A lot of women are trying to move out of their comfort zone and choosing to start their own business – what would be your advice for them?
A lot of women are taught to follow their passion and that is lovely but you can’t pay the rent with just enthusiasm and passion. It is important that you enjoy what you do, but it is also important that it is something that is capable of making the sort of money you need to live. If you decide to go into a profession or business that is very poorly paid, unless you come up with an amazing new business model or way of delivering it, the chances are you will remain poorly paid. You need to think about the financial side and get to understand how your business is going to make a profit. It is good to experiment and work things out, but don’t get trapped in something just because you like it. It’s a start, but it’s not enough. Learn about your business – study it and take it seriously – but don’t forget that it is still a ‘business’. You don’t make money by reading books on how to be successful and not doing anything about it.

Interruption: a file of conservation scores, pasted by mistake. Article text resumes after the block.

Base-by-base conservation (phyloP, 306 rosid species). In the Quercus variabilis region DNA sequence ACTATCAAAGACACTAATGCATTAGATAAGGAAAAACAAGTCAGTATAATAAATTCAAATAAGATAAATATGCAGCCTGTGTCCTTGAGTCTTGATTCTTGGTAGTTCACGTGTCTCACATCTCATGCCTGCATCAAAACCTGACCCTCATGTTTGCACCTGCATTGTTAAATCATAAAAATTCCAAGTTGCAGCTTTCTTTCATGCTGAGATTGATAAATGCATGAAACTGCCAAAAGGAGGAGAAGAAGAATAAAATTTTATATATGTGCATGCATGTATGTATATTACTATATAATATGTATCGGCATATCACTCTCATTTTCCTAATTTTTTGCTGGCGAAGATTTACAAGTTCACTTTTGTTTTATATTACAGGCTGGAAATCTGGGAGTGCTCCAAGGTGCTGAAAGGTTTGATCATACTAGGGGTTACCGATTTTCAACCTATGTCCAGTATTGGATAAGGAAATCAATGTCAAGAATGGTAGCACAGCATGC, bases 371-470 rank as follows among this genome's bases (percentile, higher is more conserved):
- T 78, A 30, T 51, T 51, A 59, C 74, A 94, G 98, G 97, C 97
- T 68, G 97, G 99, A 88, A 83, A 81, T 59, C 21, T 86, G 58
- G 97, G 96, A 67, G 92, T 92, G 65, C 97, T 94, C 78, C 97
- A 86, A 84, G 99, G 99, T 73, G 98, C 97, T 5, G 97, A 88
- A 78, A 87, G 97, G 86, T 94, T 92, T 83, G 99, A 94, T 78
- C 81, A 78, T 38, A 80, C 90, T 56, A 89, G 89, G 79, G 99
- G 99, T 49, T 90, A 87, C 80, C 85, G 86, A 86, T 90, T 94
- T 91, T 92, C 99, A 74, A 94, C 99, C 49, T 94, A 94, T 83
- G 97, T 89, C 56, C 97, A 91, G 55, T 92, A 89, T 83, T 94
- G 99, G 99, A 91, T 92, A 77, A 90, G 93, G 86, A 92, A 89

You don’t make money by reading books on how to be successful and not doing anything about it.
How do you balance your personal and professional life?
I am not sure I do. I love my work and I work as long as I am awake. I also love my family of course. When my children were younger I made a point of being around to do the school runs – often getting back to work after the children were in bed. Now they are grown up and married so that is not an issue any more. Today I make a real effort to make sure there is time for exercise and time for my husband. He is very patient. I love the time we spend together but there are other times when I am so focussed on work that I barely know that anyone else exists. So I tend to work hard and then stop. I am not good at doing half of anything.
Who was your role model when you were younger?